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Amazon removes dwarf image from patent application following backlash

The Independent logo The Independent 6 days ago Chelsea Ritschel

Amazon has removed an image of a robot throwing a dwarf from one of its patent applications, after it was met with criticism from a group that represents people with dwarfism.

In July, the company submitted the application to patent “robotic tossing,” a system for its warehouses that would use robot arms to throw packages.

However, the accompanying design was drawn to show a dwarf being thrown by the robotic arms - instead of a package.

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In the original filing, Amazon explained: “The inventory system causes the dwarf to be brought within reach of the robotic arm.”

In response to the offensive sketch, the organisation Little People of America told the Seattle Times that it was a “real concern.”

“Any time that ‘tossing’ and ‘dwarf,’ that those words are put together, is a real concern for us,” advocacy director Michelle Kraus said. “It really opens up the possibility of mocking and really dehumanising little people, people of short stature.”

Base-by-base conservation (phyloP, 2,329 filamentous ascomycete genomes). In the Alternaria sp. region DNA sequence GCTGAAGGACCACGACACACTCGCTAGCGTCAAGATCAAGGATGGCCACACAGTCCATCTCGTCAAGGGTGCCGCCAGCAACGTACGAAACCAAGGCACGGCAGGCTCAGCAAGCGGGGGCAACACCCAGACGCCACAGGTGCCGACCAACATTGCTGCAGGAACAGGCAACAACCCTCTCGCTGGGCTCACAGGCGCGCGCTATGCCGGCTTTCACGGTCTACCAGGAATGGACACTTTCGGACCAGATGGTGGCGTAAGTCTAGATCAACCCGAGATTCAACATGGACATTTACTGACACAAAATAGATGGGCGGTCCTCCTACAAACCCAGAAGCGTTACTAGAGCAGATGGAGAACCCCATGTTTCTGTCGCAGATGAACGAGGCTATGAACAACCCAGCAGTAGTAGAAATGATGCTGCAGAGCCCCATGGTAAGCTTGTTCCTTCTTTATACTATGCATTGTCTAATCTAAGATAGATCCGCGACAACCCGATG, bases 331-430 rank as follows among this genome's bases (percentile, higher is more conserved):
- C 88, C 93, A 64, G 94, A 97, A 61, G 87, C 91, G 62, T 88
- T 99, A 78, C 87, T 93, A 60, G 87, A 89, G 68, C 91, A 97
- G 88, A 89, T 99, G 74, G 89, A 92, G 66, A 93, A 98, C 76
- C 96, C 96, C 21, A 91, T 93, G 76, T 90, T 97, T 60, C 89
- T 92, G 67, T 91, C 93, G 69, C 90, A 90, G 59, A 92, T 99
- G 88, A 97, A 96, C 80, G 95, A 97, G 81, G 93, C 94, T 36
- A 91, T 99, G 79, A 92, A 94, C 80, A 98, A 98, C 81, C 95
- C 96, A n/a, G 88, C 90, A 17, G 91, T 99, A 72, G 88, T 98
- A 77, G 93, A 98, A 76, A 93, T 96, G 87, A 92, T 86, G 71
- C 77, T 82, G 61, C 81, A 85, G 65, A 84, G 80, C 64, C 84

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The group was in part referring to the practice of “dwarf-tossing,” where people with dwarfism are dressed in padding clothing and thrown around for amusement.

At the time, Amazon defended the image in a statement, and suggested the example of what the robotic arms could move should “not be taken out of context.”

“The patent talks about everyday inventory items, including a mug, dwarf figurine, and rubber ducky,” the company said.

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In a new version of the patent submitted Thursday, however, Amazon had replaced the dwarf with a box - a decision made to clear up the company’s intention.

“The intention was simply to illustrate a robotic arm moving products, given it was taken out of context, we simply updated the illustration,” the company told The Telegraph.

Dwarfism is a condition characterised by unusually short height, according to the NHS.

There are more than 300 conditions that can cause dwarfism, with the most common condition affecting up to one in 15,000 people.

The Independent has contacted Amazon for comment.


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